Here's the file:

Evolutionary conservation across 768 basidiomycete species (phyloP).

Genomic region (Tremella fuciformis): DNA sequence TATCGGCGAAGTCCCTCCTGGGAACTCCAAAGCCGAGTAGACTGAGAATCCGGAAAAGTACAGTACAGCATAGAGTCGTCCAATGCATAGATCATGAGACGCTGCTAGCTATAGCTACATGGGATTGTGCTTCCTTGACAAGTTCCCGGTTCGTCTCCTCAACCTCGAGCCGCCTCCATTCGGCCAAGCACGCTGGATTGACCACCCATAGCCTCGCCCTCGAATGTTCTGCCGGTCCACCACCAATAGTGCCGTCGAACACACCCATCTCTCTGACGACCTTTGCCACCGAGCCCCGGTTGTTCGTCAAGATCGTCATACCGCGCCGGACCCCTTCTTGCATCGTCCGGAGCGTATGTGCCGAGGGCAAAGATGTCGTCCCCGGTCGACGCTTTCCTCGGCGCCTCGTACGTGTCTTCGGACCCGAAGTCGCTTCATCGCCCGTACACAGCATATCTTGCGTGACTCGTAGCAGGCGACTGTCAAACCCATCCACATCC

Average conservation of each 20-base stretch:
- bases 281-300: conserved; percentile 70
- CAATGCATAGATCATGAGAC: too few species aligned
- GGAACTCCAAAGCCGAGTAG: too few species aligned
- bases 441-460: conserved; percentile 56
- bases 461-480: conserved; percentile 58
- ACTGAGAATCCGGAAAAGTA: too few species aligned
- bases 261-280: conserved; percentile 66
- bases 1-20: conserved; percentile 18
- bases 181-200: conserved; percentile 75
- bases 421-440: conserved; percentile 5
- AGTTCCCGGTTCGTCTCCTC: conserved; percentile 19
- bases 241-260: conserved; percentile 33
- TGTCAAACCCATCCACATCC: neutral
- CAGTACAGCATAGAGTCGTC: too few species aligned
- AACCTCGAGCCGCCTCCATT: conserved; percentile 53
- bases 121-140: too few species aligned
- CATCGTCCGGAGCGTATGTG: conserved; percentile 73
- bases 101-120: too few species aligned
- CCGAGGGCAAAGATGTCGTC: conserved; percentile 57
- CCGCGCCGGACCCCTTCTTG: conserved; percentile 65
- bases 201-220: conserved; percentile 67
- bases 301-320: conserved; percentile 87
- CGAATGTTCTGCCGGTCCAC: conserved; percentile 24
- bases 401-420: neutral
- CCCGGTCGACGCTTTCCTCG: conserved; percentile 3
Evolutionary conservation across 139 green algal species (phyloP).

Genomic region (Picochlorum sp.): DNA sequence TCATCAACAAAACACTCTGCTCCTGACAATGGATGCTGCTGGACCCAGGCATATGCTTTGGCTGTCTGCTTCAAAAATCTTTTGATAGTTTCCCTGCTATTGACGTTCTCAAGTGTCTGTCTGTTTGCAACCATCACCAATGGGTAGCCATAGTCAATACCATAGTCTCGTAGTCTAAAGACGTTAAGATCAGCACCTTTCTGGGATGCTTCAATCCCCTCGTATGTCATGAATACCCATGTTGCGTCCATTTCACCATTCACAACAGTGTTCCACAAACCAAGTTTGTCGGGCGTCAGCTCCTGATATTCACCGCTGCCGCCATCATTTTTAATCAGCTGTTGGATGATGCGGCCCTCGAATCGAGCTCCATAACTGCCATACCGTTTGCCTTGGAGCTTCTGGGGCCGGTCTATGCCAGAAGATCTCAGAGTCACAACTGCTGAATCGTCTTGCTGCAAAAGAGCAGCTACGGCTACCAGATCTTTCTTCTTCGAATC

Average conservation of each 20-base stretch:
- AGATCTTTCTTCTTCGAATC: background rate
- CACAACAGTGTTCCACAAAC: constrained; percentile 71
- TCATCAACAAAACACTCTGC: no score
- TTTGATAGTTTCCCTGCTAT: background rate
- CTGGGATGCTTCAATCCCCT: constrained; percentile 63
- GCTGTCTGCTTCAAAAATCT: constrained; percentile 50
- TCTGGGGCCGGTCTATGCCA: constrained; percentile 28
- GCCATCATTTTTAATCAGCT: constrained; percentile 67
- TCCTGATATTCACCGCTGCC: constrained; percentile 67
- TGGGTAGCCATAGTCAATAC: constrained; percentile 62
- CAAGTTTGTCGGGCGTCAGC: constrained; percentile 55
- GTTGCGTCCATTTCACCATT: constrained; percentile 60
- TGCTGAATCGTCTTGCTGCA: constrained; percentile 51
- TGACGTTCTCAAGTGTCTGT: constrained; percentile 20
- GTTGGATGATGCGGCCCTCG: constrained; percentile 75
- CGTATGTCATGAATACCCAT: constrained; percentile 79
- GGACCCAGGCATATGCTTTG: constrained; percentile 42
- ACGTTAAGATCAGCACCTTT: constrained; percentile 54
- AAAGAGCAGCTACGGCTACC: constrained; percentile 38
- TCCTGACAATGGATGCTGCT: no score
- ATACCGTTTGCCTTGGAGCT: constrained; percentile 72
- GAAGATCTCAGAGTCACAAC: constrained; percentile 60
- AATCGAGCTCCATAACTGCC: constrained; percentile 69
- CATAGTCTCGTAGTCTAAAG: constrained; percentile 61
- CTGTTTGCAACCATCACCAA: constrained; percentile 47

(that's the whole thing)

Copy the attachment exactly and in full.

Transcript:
Evolutionary conservation across 768 basidiomycete species (phyloP).

Genomic region (Tremella fuciformis): DNA sequence TATCGGCGAAGTCCCTCCTGGGAACTCCAAAGCCGAGTAGACTGAGAATCCGGAAAAGTACAGTACAGCATAGAGTCGTCCAATGCATAGATCATGAGACGCTGCTAGCTATAGCTACATGGGATTGTGCTTCCTTGACAAGTTCCCGGTTCGTCTCCTCAACCTCGAGCCGCCTCCATTCGGCCAAGCACGCTGGATTGACCACCCATAGCCTCGCCCTCGAATGTTCTGCCGGTCCACCACCAATAGTGCCGTCGAACACACCCATCTCTCTGACGACCTTTGCCACCGAGCCCCGGTTGTTCGTCAAGATCGTCATACCGCGCCGGACCCCTTCTTGCATCGTCCGGAGCGTATGTGCCGAGGGCAAAGATGTCGTCCCCGGTCGACGCTTTCCTCGGCGCCTCGTACGTGTCTTCGGACCCGAAGTCGCTTCATCGCCCGTACACAGCATATCTTGCGTGACTCGTAGCAGGCGACTGTCAAACCCATCCACATCC

Average conservation of each 20-base stretch:
- bases 281-300: conserved; percentile 70
- CAATGCATAGATCATGAGAC: too few species aligned
- GGAACTCCAAAGCCGAGTAG: too few species aligned
- bases 441-460: conserved; percentile 56
- bases 461-480: conserved; percentile 58
- ACTGAGAATCCGGAAAAGTA: too few species aligned
- bases 261-280: conserved; percentile 66
- bases 1-20: conserved; percentile 18
- bases 181-200: conserved; percentile 75
- bases 421-440: conserved; percentile 5
- AGTTCCCGGTTCGTCTCCTC: conserved; percentile 19
- bases 241-260: conserved; percentile 33
- TGTCAAACCCATCCACATCC: neutral
- CAGTACAGCATAGAGTCGTC: too few species aligned
- AACCTCGAGCCGCCTCCATT: conserved; percentile 53
- bases 121-140: too few species aligned
- CATCGTCCGGAGCGTATGTG: conserved; percentile 73
- bases 101-120: too few species aligned
- CCGAGGGCAAAGATGTCGTC: conserved; percentile 57
- CCGCGCCGGACCCCTTCTTG: conserved; percentile 65
- bases 201-220: conserved; percentile 67
- bases 301-320: conserved; percentile 87
- CGAATGTTCTGCCGGTCCAC: conserved; percentile 24
- bases 401-420: neutral
- CCCGGTCGACGCTTTCCTCG: conserved; percentile 3
Evolutionary conservation across 139 green algal species (phyloP).

Genomic region (Picochlorum sp.): DNA sequence TCATCAACAAAACACTCTGCTCCTGACAATGGATGCTGCTGGACCCAGGCATATGCTTTGGCTGTCTGCTTCAAAAATCTTTTGATAGTTTCCCTGCTATTGACGTTCTCAAGTGTCTGTCTGTTTGCAACCATCACCAATGGGTAGCCATAGTCAATACCATAGTCTCGTAGTCTAAAGACGTTAAGATCAGCACCTTTCTGGGATGCTTCAATCCCCTCGTATGTCATGAATACCCATGTTGCGTCCATTTCACCATTCACAACAGTGTTCCACAAACCAAGTTTGTCGGGCGTCAGCTCCTGATATTCACCGCTGCCGCCATCATTTTTAATCAGCTGTTGGATGATGCGGCCCTCGAATCGAGCTCCATAACTGCCATACCGTTTGCCTTGGAGCTTCTGGGGCCGGTCTATGCCAGAAGATCTCAGAGTCACAACTGCTGAATCGTCTTGCTGCAAAAGAGCAGCTACGGCTACCAGATCTTTCTTCTTCGAATC

Average conservation of each 20-base stretch:
- AGATCTTTCTTCTTCGAATC: background rate
- CACAACAGTGTTCCACAAAC: constrained; percentile 71
- TCATCAACAAAACACTCTGC: no score
- TTTGATAGTTTCCCTGCTAT: background rate
- CTGGGATGCTTCAATCCCCT: constrained; percentile 63
- GCTGTCTGCTTCAAAAATCT: constrained; percentile 50
- TCTGGGGCCGGTCTATGCCA: constrained; percentile 28
- GCCATCATTTTTAATCAGCT: constrained; percentile 67
- TCCTGATATTCACCGCTGCC: constrained; percentile 67
- TGGGTAGCCATAGTCAATAC: constrained; percentile 62
- CAAGTTTGTCGGGCGTCAGC: constrained; percentile 55
- GTTGCGTCCATTTCACCATT: constrained; percentile 60
- TGCTGAATCGTCTTGCTGCA: constrained; percentile 51
- TGACGTTCTCAAGTGTCTGT: constrained; percentile 20
- GTTGGATGATGCGGCCCTCG: constrained; percentile 75
- CGTATGTCATGAATACCCAT: constrained; percentile 79
- GGACCCAGGCATATGCTTTG: constrained; percentile 42
- ACGTTAAGATCAGCACCTTT: constrained; percentile 54
- AAAGAGCAGCTACGGCTACC: constrained; percentile 38
- TCCTGACAATGGATGCTGCT: no score
- ATACCGTTTGCCTTGGAGCT: constrained; percentile 72
- GAAGATCTCAGAGTCACAAC: constrained; percentile 60
- AATCGAGCTCCATAACTGCC: constrained; percentile 69
- CATAGTCTCGTAGTCTAAAG: constrained; percentile 61
- CTGTTTGCAACCATCACCAA: constrained; percentile 47